In its "The State of the Nation's Housing 2012
" report, The Joint Center for Housing Studies of Harvard University covers a broad range of topics surrounding the state of the American housing market. It makes for an interesting read if you happen to be the sort of person who actually enjoys being inundated with arcane demographic and housing data.
Sprinkled among accurate assessments like a drop in homeownership among young people and a rise in demand for rental housing, the authors coming to a startlingly misguided conclusion: Sprawl is the future of housing.
The report even seems to contradict its own logic. On one hand it says as baby boomers retire and downsize, housing demand will increasingly be driven by a younger demographic of homeowners who value things like walkability, short commutes, and proximity to cultural centers. This trend, combined with the housing collapse and Great Recession have resulted in homeownership rates dropping most quickly among households under 45.
On the other hand, somehow the folks at Harvard come to the conclusion that exurbs will once again drive housing when the market comes back; "[G]iven that much of the undeveloped land in metropolitan areas is located in these outlying communities, there is every reason to believe that the exurbs will once again capture a disproportionate share of growth once residential construction activity revives."
Homebuilders like Lennar
(LEN), KB Home
(KBH), and Pulte
(PHM) would love to provide this supply, but what about demand?
The report cites homebuying trends during the past decade and extrapolates that they will continue into the next. But this view ignores the fact that homebuyers of the past 10 years look dramatically different than homebuyers of the next 10, and beyond. As the Millennial generation (also known as Gen-Y or the Echo Boomers) progresses into prime homebuying age, their preferences will increasingly drive development. Urbanists have recognized this trend and smart real estate developers are focusing on urban infill rather than suburban sprawl.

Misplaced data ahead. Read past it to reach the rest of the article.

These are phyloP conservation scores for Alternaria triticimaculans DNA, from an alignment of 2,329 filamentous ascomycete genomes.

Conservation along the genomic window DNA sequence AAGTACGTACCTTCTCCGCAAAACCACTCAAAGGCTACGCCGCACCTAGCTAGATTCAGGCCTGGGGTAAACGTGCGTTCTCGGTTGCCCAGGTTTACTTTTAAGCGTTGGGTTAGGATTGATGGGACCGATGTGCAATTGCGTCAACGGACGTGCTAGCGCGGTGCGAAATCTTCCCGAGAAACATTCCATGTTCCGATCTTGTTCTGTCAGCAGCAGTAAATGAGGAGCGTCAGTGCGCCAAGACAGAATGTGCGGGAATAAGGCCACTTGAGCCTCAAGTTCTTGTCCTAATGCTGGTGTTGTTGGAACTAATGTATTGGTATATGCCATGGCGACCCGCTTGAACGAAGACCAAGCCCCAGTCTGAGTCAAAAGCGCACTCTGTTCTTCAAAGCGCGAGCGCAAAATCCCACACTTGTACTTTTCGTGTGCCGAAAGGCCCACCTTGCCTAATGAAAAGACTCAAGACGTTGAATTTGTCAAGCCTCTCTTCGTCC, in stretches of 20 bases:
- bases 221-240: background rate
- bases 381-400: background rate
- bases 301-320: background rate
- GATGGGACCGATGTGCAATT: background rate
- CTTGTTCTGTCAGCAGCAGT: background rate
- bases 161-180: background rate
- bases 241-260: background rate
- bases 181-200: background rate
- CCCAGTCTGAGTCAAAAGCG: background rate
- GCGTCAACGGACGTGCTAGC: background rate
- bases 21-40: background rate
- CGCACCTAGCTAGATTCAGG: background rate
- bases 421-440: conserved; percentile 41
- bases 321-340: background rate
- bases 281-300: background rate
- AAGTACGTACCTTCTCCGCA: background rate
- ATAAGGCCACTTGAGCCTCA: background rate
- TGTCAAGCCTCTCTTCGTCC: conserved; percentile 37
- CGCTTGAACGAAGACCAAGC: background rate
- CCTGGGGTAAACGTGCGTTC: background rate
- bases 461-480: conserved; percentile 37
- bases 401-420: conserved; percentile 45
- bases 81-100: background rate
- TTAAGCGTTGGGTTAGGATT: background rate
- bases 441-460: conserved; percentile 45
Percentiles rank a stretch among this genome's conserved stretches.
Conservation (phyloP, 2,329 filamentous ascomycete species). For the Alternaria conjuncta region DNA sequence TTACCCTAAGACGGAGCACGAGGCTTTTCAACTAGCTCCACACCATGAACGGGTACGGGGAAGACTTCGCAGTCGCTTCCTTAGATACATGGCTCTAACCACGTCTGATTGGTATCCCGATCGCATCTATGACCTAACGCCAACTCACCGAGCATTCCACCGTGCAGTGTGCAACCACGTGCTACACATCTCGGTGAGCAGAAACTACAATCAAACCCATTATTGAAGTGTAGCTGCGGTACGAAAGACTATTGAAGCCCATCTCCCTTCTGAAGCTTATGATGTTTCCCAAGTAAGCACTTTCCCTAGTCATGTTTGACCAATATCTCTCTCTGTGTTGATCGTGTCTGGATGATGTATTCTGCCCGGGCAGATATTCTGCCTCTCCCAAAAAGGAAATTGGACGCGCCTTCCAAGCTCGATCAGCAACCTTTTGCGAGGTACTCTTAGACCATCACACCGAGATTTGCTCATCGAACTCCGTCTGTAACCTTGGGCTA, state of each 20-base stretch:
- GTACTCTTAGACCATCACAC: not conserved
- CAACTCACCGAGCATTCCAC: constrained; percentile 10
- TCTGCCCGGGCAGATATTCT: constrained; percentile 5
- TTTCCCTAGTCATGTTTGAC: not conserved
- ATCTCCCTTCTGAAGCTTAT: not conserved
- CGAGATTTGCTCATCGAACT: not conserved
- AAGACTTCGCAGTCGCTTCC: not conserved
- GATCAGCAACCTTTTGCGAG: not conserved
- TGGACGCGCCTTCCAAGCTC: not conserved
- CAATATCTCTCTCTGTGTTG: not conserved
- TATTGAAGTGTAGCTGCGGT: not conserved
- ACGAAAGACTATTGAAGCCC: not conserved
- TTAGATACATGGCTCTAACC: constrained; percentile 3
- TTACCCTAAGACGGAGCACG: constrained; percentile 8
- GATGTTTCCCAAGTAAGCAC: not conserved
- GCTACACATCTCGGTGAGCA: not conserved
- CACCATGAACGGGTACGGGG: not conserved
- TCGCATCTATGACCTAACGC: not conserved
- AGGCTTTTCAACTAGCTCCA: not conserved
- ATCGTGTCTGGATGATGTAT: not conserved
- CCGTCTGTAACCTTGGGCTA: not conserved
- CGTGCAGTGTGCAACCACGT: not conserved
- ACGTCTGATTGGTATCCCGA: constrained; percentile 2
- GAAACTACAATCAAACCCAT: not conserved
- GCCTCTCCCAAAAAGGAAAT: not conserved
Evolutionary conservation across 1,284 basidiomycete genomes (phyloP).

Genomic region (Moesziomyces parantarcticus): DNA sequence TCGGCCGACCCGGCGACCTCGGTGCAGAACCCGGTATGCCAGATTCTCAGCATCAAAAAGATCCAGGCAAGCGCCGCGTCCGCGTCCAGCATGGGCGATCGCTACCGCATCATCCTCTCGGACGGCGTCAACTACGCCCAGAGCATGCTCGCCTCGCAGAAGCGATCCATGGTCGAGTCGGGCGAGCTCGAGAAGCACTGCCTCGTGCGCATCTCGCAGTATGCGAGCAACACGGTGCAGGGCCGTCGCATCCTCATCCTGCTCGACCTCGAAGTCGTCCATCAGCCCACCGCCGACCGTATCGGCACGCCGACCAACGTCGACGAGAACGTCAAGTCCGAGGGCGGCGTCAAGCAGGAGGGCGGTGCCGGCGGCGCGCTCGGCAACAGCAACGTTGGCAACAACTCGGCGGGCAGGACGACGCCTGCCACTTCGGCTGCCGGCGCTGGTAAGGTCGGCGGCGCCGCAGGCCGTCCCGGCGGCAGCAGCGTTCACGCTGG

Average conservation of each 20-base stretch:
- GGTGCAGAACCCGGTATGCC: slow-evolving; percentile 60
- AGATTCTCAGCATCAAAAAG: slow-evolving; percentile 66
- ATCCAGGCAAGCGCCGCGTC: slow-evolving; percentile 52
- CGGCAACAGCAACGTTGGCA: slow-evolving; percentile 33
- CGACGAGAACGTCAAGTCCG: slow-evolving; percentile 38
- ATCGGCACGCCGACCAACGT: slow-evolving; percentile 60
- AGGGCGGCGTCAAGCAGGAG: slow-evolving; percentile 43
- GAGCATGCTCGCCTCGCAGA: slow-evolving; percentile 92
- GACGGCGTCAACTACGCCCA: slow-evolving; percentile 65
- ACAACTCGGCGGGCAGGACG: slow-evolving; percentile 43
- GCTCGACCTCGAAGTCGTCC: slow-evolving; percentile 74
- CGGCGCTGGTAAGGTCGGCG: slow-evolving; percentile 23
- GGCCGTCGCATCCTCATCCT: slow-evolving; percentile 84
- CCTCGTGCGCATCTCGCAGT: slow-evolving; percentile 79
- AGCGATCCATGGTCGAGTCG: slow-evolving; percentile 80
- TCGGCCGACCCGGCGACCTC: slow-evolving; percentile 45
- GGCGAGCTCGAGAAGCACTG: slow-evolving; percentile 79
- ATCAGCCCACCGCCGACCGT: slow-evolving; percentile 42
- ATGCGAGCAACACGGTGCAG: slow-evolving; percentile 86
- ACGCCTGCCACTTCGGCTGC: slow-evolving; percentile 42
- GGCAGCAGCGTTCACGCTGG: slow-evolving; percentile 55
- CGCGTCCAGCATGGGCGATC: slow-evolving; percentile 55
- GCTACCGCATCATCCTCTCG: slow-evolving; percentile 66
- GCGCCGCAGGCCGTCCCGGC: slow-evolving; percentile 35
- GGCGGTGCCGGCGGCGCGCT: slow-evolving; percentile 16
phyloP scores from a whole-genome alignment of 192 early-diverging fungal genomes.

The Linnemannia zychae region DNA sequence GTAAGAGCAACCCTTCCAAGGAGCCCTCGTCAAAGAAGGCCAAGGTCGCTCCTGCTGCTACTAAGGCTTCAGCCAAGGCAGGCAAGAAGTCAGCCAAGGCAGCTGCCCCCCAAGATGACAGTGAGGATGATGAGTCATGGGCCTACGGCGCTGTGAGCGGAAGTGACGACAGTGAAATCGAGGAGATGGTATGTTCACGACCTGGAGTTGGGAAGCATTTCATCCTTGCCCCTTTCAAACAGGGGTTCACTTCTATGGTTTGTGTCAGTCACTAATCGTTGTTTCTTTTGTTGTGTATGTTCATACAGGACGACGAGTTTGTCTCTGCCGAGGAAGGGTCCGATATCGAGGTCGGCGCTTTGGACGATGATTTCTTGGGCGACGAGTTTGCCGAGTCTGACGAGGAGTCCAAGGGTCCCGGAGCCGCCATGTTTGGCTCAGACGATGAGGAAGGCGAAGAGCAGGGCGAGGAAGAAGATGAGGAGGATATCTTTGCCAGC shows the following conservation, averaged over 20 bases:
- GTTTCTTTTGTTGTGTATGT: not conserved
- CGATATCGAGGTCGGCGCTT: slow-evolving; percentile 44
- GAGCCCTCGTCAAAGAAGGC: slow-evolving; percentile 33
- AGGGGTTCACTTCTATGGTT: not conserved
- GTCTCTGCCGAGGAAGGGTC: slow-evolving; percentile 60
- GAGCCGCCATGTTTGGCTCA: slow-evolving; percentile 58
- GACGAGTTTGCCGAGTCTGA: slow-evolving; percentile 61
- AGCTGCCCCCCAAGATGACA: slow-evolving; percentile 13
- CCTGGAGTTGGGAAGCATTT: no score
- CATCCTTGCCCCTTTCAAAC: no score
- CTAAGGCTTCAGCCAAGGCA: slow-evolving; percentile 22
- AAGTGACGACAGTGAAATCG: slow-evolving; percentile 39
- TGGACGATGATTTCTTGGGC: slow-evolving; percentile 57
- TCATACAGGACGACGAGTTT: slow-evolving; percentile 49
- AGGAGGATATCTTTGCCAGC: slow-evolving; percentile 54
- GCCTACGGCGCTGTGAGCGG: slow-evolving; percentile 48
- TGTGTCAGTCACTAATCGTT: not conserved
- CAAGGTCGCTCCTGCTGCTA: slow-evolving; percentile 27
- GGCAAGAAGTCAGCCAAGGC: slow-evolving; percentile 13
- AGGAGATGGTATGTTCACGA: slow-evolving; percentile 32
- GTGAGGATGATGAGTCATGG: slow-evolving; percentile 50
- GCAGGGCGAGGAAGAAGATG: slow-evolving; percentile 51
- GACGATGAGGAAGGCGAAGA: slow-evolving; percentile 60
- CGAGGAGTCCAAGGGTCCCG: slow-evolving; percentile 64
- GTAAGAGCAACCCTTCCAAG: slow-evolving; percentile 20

And so long as home prices remain depressed, as they are likely to do as long as lenders like JPMorgan Chase
(JPM), Wells Fargo
(WFC), and Bank of America
(BAC) hold bank owned properties from the market, artificially limiting supply and prolonging any real recovery in housing, prices will remain below construction cost. Some homebuilders are already refocusing their energy on infill, as anyone living in New York can recognize if they peek across the Hudson at the Toll Brothers
(TOLL) projects in Hoboken.
How could the eggheads at Harvard be so wrong? How could one possibly write a 40-page report on the state of the housing market and conclude that we are in for more sprawl?
Easy: They are likely talking their book. Or rather, the book of the report's sponsors. A quick peek at the supporters of the report include the pro-sprawl folks at the National Association of Homebuilders and the National Association of Realtors (to find out just how much the NAR impacts housing policy, check out my white paper, "Homeownership at Any Cost
The future is of course yet unwritten, but demographics drive long term housing trends, and a bet on more sprawl is a bet on the past, not the future.
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